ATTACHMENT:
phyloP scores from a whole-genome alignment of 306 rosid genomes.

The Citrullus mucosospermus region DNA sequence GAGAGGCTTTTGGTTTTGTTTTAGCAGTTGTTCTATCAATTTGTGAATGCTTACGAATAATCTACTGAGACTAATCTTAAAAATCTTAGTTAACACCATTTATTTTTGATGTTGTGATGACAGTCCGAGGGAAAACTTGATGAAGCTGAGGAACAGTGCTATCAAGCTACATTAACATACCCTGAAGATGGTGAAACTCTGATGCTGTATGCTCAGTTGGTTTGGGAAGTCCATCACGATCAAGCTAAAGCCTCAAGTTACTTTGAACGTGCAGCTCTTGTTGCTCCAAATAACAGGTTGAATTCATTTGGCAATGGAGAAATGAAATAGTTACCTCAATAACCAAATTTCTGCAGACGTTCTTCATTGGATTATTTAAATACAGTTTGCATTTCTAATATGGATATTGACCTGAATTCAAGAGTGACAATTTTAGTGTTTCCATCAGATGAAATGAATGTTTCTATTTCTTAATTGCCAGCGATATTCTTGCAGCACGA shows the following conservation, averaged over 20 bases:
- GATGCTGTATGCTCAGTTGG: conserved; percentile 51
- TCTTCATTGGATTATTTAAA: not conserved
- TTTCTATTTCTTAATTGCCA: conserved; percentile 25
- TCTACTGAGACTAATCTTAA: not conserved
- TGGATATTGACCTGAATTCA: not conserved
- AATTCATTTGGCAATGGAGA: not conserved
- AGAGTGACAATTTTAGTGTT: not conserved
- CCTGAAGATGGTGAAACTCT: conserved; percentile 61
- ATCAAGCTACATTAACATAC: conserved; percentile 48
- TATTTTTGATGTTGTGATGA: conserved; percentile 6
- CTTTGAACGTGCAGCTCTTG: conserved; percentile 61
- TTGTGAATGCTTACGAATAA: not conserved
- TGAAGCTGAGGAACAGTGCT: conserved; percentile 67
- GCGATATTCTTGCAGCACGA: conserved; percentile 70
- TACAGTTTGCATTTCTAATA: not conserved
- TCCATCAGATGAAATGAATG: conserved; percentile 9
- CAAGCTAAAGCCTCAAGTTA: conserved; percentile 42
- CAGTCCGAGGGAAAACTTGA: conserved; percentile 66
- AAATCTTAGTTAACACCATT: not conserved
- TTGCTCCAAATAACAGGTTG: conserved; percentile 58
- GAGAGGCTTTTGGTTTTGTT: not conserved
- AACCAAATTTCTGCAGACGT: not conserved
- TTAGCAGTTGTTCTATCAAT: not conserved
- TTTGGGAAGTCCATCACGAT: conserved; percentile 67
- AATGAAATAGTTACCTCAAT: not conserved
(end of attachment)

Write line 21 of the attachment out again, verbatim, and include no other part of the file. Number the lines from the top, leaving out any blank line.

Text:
- AAATCTTAGTTAACACCATT: not conserved